Rushing out from a private dental clinic with holding his jaw with one hand and blood oozing from his mouth, Abdullah was cursing the doctors and the assistant inside for being harsh with the treatment.
“They are butchers; they want to pull my tooth out without giving me proper anaesthesia or using sterilised equipment,” he said.
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Since morning, Abdullah was suffering from a severe toothache and went to Saidu Teaching Hospital (STH) for a check-up. However, he found no dentist at the facility and had to go to a nearby private clinic.
The assistant, who was working in place of the dentist at the clinic, closed the place and ran away as he was approached for comments by The Express Tribune. However, Dr Khalid who works at another clinic told The Express Tribune that most of these places do not have sterilised dental instruments and spread deadly diseases among patients.
Dr Khalid added oral health clinics should have an auto-clay machine for sterilisation but it is an expensive tool and is only available at government hospitals where it is rarely used. “The autoclave machine is an easy method to sterilise the tools, but the dental staff at hospitals is too lazy to perform the task two or three times a day.”
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STH Medical Superintendent Dr Shah Doran agreed that government hospitals have an auto-clay system for sterilisation, but “the problem is that there is no operator for it”. STH has announced a vacancy for the position multiple times but no one has applied, Doran said. The staff should take every possible measure to disinfect and sanitise their tools and equipment, he added.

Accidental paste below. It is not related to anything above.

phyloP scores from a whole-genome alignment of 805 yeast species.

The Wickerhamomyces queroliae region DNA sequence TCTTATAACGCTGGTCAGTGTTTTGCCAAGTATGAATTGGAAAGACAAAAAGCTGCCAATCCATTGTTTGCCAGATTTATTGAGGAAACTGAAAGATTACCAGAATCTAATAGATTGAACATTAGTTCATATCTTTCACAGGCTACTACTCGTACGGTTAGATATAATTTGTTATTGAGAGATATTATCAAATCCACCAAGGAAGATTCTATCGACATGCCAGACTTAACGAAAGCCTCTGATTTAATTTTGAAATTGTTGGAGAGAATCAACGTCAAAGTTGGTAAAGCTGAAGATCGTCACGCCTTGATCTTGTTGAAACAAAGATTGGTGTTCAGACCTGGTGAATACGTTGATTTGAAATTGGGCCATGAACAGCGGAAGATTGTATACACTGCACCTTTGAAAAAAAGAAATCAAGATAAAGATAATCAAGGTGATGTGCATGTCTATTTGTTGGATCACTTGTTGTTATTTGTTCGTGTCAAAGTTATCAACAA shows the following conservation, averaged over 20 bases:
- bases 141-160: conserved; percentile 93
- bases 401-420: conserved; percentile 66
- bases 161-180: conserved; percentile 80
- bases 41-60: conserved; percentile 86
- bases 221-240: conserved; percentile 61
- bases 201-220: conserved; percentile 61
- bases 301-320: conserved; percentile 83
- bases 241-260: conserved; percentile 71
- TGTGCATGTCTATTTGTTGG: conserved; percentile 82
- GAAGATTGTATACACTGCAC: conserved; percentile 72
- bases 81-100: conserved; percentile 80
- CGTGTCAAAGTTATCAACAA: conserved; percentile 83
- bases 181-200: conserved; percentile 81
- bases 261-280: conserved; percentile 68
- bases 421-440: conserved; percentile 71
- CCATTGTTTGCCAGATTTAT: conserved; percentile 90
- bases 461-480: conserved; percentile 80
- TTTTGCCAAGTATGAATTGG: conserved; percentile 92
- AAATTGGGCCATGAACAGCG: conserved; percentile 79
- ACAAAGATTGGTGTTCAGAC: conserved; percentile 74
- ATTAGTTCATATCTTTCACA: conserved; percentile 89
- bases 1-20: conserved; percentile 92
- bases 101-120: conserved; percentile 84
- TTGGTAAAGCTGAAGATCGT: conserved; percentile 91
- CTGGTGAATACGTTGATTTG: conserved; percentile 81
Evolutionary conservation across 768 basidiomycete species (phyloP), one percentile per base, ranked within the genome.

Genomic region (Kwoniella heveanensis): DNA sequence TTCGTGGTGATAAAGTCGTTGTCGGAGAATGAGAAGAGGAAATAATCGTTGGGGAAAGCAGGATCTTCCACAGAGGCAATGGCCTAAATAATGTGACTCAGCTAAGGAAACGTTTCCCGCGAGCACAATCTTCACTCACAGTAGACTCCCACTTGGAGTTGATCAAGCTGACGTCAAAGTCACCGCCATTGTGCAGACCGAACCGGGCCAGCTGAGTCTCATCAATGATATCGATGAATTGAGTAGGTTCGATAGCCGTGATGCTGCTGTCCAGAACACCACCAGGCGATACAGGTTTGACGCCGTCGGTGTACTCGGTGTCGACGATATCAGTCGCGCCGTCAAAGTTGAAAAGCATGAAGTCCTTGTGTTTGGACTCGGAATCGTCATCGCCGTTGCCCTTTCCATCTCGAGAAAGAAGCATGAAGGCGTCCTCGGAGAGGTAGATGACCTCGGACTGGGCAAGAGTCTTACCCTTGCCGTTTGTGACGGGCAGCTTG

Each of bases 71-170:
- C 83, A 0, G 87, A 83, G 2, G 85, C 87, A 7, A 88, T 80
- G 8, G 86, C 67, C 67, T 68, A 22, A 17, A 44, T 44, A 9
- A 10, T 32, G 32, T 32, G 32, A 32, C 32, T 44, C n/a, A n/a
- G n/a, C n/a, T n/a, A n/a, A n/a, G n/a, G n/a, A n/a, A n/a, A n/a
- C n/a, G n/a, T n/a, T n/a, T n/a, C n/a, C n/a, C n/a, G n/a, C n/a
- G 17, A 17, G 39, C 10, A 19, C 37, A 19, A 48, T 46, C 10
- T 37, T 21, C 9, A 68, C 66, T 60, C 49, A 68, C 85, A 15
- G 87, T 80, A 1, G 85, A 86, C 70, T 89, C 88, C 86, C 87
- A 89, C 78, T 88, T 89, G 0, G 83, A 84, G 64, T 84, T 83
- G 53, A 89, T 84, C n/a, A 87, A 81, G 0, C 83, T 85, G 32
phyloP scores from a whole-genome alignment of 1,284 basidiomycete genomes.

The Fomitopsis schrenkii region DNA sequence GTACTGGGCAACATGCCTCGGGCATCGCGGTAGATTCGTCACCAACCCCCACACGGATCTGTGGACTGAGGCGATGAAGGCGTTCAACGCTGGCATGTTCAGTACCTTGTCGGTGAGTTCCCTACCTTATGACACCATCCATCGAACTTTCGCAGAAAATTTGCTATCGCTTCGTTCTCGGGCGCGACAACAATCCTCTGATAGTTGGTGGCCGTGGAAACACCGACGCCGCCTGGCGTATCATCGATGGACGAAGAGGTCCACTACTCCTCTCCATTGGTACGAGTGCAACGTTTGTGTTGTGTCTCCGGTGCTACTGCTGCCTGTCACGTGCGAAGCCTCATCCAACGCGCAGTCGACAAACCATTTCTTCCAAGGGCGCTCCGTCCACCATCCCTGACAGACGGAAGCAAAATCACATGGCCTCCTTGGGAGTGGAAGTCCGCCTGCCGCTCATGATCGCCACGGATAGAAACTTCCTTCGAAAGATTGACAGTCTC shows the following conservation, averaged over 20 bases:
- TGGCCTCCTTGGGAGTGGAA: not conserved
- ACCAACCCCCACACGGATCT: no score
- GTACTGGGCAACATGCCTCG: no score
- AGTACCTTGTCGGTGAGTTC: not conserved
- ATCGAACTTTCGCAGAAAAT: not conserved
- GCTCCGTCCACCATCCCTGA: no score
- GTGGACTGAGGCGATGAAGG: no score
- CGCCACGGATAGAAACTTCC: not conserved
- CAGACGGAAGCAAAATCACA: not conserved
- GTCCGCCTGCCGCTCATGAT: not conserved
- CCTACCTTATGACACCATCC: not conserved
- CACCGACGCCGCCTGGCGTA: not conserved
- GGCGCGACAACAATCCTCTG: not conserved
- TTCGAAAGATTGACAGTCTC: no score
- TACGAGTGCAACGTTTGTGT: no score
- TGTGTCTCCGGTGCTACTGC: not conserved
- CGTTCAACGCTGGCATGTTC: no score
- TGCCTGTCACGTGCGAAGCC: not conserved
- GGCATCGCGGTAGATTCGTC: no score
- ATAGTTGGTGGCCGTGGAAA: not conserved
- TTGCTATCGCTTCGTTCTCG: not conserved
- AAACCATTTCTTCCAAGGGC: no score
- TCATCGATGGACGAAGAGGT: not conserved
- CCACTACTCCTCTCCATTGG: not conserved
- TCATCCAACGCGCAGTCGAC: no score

However, a dental doctor at STH, requesting anonymity, said tools used for oral care should be discarded after being used on 50 patients but in hospitals they are used until they “stop working”. The most common tools, said the doctor, include forceps, root splinters, pliers and mouth mirrors but hardly any of them are used in a hygienic way.
He added they get around 130 to 150 patients on a daily basis for root canals, teeth scaling or extractions. The tools used should be clean but this is not the case, he said.
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“Sterilisation takes 15 minutes and should be done three or four times daily, but this is not the case at government hospitals,” he said. The doctor added the process barely takes place once a day. “Most of the times doctors do not have time to clean the tools as there are many patients waiting.”
The doctor said, “These tools spread diseases such as hepatitis B and C and HIV.” The medical system in Pakistan, he added, should be evaluated to prevent patients from being exposed to such diseases. He also said sterilisation material, such as the auto-clay machine, was provided by foreign donors and not the government, thereby lacking accountability.
Published in The Express Tribune, June 28th, 2015.
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